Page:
He was started on antiretrovirals in September 2011 and had a fully suppressed HIV viral load since October 2012. His antiretrovirals were changed from co-formulated rilpivirine, tenofovir and emtricatibine (Eviplera) to co-formulated elvitegravir, cobicistat, emtricatibine and tenofovir (Stribild), in March 2014, because of concerns about reduced absorption of rilpivirine with the use of proton pump inhibitors. His most recent CD4+ cell count in February 2014 was 796 cells/μl.

His other medications were gabapentin, co-dydramol, citalopram, zopiclone, omeprazole, folic acid and beclomethasone inhaler 100 mcg twice daily and salbutamol inhaler as required. He had been started on fluticasone nasal drops 800 mcg twice daily in February 2013 for nasal congestion.

Blood tests to investigate the cause of his low libido showed a 9 a.m. cortisol of less than 50 nmol/l (normal range 140–500 nmol/l) with low adrenocorticotropic hormone (ACTH) and abnormal short synacthen test (SST) with inadequate cortisol response to tetracosactide (see Fig. 1). A diagnosis of iatrogenic adrenal suppression was made. The fluticasone nasal drops were changed to beclomethasone nasal spray, and physiological steroid replacement with hydrocortisone 10 mg twice daily was commenced and weaned over 2 weeks. On repeat testing, SST and ACTH had normalized (see Fig. 1).

Fig. 1

Fig. 1

To the best of our knowledge, this is the first reported case of cobicistat–fluticasone interaction causing iatrogenic adrenal suppression.

Fluticasone is metabolized through CYP3A4, and adrenal suppression and Cushing's syndrome have been described with co-administration of inhaled and nasal fluticasone and protease inhibitors [4]. Indeed, a recent review of the literature found that of all inhaled and nasal corticosteroids, fluticasone was most commonly implicated in problematic interactions with protease inhibitors [5]. Beclomethasone is not a substrate of CYP3A4, and inhaled or nasal beclomethasome is therefore considered safer than other corticosteroids [5,6]. The recovery of our patient's adrenal axis function after a switch to beclomethasone supports this hypothesis.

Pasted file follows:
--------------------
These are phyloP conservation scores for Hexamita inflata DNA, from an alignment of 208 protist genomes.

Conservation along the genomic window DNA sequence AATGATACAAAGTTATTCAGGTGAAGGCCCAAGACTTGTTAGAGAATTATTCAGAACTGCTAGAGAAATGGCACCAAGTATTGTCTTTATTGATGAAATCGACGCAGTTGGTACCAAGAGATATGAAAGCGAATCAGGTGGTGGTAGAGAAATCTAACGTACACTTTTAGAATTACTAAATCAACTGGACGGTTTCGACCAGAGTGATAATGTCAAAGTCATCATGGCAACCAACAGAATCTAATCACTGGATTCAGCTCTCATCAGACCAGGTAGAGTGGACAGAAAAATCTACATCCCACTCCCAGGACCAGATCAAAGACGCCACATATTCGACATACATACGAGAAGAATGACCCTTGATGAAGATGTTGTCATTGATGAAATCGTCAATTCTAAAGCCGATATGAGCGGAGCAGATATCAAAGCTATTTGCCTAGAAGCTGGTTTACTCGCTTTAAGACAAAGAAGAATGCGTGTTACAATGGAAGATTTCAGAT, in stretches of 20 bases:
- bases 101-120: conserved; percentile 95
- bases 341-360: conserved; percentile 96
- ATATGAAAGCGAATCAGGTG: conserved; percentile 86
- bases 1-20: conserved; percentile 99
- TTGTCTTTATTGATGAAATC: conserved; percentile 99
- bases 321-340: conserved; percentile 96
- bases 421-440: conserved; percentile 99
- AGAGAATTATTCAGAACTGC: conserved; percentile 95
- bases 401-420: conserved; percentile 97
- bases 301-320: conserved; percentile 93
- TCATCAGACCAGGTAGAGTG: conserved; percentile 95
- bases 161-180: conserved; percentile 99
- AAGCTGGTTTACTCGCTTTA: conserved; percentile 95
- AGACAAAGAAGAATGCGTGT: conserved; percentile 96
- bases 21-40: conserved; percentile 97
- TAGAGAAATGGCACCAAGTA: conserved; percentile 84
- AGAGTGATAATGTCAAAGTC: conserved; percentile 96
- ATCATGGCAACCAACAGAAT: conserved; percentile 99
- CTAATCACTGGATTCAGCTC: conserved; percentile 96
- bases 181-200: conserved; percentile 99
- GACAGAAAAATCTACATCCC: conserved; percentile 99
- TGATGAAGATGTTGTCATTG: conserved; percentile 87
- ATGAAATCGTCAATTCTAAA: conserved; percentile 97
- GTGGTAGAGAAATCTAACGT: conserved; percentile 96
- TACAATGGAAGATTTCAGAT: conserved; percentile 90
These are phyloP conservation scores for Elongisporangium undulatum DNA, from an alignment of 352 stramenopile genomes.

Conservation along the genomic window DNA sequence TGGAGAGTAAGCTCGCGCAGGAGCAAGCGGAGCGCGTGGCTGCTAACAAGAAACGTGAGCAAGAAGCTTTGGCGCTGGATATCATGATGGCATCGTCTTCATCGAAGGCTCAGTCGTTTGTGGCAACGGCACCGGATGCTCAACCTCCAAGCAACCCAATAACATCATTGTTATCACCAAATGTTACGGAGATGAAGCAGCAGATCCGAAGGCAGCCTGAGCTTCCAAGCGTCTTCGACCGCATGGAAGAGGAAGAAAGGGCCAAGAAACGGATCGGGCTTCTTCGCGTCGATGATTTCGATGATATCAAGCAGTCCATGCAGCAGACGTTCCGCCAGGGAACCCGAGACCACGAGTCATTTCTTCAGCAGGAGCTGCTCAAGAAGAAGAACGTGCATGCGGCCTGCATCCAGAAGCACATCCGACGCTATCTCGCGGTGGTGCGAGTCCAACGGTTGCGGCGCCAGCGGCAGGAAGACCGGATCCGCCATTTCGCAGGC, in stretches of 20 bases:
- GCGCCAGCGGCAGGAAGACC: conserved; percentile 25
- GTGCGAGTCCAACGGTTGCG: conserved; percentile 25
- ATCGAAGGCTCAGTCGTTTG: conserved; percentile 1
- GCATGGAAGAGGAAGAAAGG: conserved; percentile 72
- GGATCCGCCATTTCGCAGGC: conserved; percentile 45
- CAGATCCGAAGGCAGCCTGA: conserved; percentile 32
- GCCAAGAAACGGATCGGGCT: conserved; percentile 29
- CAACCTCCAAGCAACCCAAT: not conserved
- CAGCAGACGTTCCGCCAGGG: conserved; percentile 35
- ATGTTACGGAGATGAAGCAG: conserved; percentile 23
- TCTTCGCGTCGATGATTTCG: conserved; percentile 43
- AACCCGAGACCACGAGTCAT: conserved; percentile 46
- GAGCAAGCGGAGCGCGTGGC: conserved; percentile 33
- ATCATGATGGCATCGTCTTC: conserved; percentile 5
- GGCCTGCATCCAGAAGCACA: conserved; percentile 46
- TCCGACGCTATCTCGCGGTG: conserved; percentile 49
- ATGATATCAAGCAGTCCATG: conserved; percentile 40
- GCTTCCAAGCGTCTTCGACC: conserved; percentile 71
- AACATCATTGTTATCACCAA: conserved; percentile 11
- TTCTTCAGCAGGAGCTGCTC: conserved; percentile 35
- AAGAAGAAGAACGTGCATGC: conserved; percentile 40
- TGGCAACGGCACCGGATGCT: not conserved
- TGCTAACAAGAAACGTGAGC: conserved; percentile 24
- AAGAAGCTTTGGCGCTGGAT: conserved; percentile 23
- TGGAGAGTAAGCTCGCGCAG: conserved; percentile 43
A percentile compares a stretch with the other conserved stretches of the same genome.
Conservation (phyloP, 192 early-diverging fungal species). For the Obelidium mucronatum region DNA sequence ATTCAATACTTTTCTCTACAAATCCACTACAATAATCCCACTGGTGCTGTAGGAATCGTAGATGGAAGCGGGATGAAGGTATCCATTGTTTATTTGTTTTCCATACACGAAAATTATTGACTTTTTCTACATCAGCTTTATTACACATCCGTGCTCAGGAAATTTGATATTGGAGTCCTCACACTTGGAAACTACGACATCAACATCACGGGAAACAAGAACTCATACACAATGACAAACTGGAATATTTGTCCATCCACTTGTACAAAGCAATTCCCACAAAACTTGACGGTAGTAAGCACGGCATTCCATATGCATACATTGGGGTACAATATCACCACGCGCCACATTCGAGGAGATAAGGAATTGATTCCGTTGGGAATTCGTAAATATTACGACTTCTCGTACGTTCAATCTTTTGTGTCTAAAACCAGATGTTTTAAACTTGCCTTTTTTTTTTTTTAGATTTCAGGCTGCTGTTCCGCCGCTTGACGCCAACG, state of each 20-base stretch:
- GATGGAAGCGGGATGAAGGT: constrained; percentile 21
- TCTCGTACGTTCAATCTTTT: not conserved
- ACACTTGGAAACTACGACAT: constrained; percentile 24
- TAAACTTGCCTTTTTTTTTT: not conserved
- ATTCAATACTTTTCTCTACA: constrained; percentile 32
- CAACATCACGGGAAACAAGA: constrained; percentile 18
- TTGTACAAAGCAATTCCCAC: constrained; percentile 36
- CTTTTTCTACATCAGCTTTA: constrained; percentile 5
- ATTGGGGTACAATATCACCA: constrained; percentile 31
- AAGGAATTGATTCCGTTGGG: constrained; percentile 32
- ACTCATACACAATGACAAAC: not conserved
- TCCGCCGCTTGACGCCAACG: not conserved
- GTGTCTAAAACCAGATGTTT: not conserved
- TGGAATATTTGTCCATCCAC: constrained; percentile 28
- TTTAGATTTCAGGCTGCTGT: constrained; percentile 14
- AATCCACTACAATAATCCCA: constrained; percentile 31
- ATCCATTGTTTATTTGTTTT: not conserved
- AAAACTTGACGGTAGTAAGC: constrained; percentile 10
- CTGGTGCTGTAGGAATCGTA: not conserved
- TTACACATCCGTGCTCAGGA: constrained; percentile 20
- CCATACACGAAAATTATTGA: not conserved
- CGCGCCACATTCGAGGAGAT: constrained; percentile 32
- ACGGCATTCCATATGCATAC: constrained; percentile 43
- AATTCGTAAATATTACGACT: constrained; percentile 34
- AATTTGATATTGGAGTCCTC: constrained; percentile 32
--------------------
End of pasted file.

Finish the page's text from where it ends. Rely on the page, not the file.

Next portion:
The case serves as a reminder to clinicians to always consider DDIs in the context of powerful hepatic enzyme inhibitors, and in particular when they are co-administered with inhaled or nasal steroids. More research is needed to study the effect of cobicistat on metabolism of various steroids. Until more data are available, use of cobicistat with fluticasone should be avoided. Clinicians are encouraged to use online resources such as the Liverpool University HIV drug interaction website (http://www.hiv-druginteractions.org) prior to concurrently prescribing drugs and antiretrovirals.

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Acknowledgements

Conflicts of interest

There are no conflicts of interest.

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References

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© 2014 Lippincott Williams & Wilkins, Inc.